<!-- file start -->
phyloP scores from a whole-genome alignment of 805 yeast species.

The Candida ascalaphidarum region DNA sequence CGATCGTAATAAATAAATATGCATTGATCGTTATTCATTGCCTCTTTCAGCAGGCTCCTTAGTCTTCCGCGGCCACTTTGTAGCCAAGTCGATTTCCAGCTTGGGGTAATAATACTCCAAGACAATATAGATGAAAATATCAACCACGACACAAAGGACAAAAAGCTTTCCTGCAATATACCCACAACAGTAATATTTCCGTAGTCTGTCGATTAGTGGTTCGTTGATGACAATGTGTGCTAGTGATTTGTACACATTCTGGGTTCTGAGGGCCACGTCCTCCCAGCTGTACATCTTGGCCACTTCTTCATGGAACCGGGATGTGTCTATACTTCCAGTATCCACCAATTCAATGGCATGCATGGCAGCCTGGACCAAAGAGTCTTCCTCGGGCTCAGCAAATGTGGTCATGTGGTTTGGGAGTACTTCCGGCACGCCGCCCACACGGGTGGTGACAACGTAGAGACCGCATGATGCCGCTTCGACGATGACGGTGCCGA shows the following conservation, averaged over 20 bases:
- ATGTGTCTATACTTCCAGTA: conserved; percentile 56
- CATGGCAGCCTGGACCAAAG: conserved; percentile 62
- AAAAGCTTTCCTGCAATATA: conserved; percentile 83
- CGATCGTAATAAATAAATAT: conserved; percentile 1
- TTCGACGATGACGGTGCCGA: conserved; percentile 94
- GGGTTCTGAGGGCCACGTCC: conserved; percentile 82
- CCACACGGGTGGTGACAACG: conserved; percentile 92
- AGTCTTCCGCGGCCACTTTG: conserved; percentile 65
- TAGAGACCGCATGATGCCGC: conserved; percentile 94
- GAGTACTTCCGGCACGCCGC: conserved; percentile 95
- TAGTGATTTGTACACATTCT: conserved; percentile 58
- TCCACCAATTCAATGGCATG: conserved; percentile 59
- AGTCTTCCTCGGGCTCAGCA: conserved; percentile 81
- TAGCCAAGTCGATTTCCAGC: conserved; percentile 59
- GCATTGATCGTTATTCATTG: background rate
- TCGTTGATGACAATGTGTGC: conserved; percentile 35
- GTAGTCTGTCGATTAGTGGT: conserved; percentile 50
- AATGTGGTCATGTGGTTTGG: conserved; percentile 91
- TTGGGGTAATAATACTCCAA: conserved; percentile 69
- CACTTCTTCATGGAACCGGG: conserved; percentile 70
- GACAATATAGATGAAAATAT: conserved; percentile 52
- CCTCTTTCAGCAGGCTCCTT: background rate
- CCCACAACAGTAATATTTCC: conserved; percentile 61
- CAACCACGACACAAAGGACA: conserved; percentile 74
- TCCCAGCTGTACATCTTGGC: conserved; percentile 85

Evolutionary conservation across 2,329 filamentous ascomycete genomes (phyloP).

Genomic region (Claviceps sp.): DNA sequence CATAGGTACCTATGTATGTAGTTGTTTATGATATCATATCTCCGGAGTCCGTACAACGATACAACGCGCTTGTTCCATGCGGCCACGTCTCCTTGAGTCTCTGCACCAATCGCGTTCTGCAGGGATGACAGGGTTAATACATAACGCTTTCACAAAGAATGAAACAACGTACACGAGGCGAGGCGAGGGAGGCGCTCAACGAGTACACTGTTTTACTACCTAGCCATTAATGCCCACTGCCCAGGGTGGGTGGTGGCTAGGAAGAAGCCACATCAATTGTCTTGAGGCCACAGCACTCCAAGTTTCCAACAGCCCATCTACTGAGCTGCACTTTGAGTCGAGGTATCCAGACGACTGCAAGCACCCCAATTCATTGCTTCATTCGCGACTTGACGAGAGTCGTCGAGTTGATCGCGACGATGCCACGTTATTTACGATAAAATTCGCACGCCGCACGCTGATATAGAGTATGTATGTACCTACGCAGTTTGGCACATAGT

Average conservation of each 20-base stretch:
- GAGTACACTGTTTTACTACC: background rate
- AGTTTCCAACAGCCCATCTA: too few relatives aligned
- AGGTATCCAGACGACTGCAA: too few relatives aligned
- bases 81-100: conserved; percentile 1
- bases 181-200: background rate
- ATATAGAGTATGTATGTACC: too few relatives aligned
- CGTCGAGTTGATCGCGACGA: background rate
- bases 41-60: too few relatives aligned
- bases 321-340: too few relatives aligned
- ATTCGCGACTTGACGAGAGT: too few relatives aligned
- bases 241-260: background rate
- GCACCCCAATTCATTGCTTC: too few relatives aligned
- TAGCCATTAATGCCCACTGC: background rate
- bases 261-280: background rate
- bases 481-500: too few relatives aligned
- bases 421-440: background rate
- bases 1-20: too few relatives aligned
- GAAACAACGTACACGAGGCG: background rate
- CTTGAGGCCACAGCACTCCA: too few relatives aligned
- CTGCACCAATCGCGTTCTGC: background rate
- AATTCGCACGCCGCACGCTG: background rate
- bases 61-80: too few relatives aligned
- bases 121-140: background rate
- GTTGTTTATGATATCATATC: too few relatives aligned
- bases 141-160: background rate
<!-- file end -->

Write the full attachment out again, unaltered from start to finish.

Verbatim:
phyloP scores from a whole-genome alignment of 805 yeast species.

The Candida ascalaphidarum region DNA sequence CGATCGTAATAAATAAATATGCATTGATCGTTATTCATTGCCTCTTTCAGCAGGCTCCTTAGTCTTCCGCGGCCACTTTGTAGCCAAGTCGATTTCCAGCTTGGGGTAATAATACTCCAAGACAATATAGATGAAAATATCAACCACGACACAAAGGACAAAAAGCTTTCCTGCAATATACCCACAACAGTAATATTTCCGTAGTCTGTCGATTAGTGGTTCGTTGATGACAATGTGTGCTAGTGATTTGTACACATTCTGGGTTCTGAGGGCCACGTCCTCCCAGCTGTACATCTTGGCCACTTCTTCATGGAACCGGGATGTGTCTATACTTCCAGTATCCACCAATTCAATGGCATGCATGGCAGCCTGGACCAAAGAGTCTTCCTCGGGCTCAGCAAATGTGGTCATGTGGTTTGGGAGTACTTCCGGCACGCCGCCCACACGGGTGGTGACAACGTAGAGACCGCATGATGCCGCTTCGACGATGACGGTGCCGA shows the following conservation, averaged over 20 bases:
- ATGTGTCTATACTTCCAGTA: conserved; percentile 56
- CATGGCAGCCTGGACCAAAG: conserved; percentile 62
- AAAAGCTTTCCTGCAATATA: conserved; percentile 83
- CGATCGTAATAAATAAATAT: conserved; percentile 1
- TTCGACGATGACGGTGCCGA: conserved; percentile 94
- GGGTTCTGAGGGCCACGTCC: conserved; percentile 82
- CCACACGGGTGGTGACAACG: conserved; percentile 92
- AGTCTTCCGCGGCCACTTTG: conserved; percentile 65
- TAGAGACCGCATGATGCCGC: conserved; percentile 94
- GAGTACTTCCGGCACGCCGC: conserved; percentile 95
- TAGTGATTTGTACACATTCT: conserved; percentile 58
- TCCACCAATTCAATGGCATG: conserved; percentile 59
- AGTCTTCCTCGGGCTCAGCA: conserved; percentile 81
- TAGCCAAGTCGATTTCCAGC: conserved; percentile 59
- GCATTGATCGTTATTCATTG: background rate
- TCGTTGATGACAATGTGTGC: conserved; percentile 35
- GTAGTCTGTCGATTAGTGGT: conserved; percentile 50
- AATGTGGTCATGTGGTTTGG: conserved; percentile 91
- TTGGGGTAATAATACTCCAA: conserved; percentile 69
- CACTTCTTCATGGAACCGGG: conserved; percentile 70
- GACAATATAGATGAAAATAT: conserved; percentile 52
- CCTCTTTCAGCAGGCTCCTT: background rate
- CCCACAACAGTAATATTTCC: conserved; percentile 61
- CAACCACGACACAAAGGACA: conserved; percentile 74
- TCCCAGCTGTACATCTTGGC: conserved; percentile 85

Evolutionary conservation across 2,329 filamentous ascomycete genomes (phyloP).

Genomic region (Claviceps sp.): DNA sequence CATAGGTACCTATGTATGTAGTTGTTTATGATATCATATCTCCGGAGTCCGTACAACGATACAACGCGCTTGTTCCATGCGGCCACGTCTCCTTGAGTCTCTGCACCAATCGCGTTCTGCAGGGATGACAGGGTTAATACATAACGCTTTCACAAAGAATGAAACAACGTACACGAGGCGAGGCGAGGGAGGCGCTCAACGAGTACACTGTTTTACTACCTAGCCATTAATGCCCACTGCCCAGGGTGGGTGGTGGCTAGGAAGAAGCCACATCAATTGTCTTGAGGCCACAGCACTCCAAGTTTCCAACAGCCCATCTACTGAGCTGCACTTTGAGTCGAGGTATCCAGACGACTGCAAGCACCCCAATTCATTGCTTCATTCGCGACTTGACGAGAGTCGTCGAGTTGATCGCGACGATGCCACGTTATTTACGATAAAATTCGCACGCCGCACGCTGATATAGAGTATGTATGTACCTACGCAGTTTGGCACATAGT

Average conservation of each 20-base stretch:
- GAGTACACTGTTTTACTACC: background rate
- AGTTTCCAACAGCCCATCTA: too few relatives aligned
- AGGTATCCAGACGACTGCAA: too few relatives aligned
- bases 81-100: conserved; percentile 1
- bases 181-200: background rate
- ATATAGAGTATGTATGTACC: too few relatives aligned
- CGTCGAGTTGATCGCGACGA: background rate
- bases 41-60: too few relatives aligned
- bases 321-340: too few relatives aligned
- ATTCGCGACTTGACGAGAGT: too few relatives aligned
- bases 241-260: background rate
- GCACCCCAATTCATTGCTTC: too few relatives aligned
- TAGCCATTAATGCCCACTGC: background rate
- bases 261-280: background rate
- bases 481-500: too few relatives aligned
- bases 421-440: background rate
- bases 1-20: too few relatives aligned
- GAAACAACGTACACGAGGCG: background rate
- CTTGAGGCCACAGCACTCCA: too few relatives aligned
- CTGCACCAATCGCGTTCTGC: background rate
- AATTCGCACGCCGCACGCTG: background rate
- bases 61-80: too few relatives aligned
- bases 121-140: background rate
- GTTGTTTATGATATCATATC: too few relatives aligned
- bases 141-160: background rate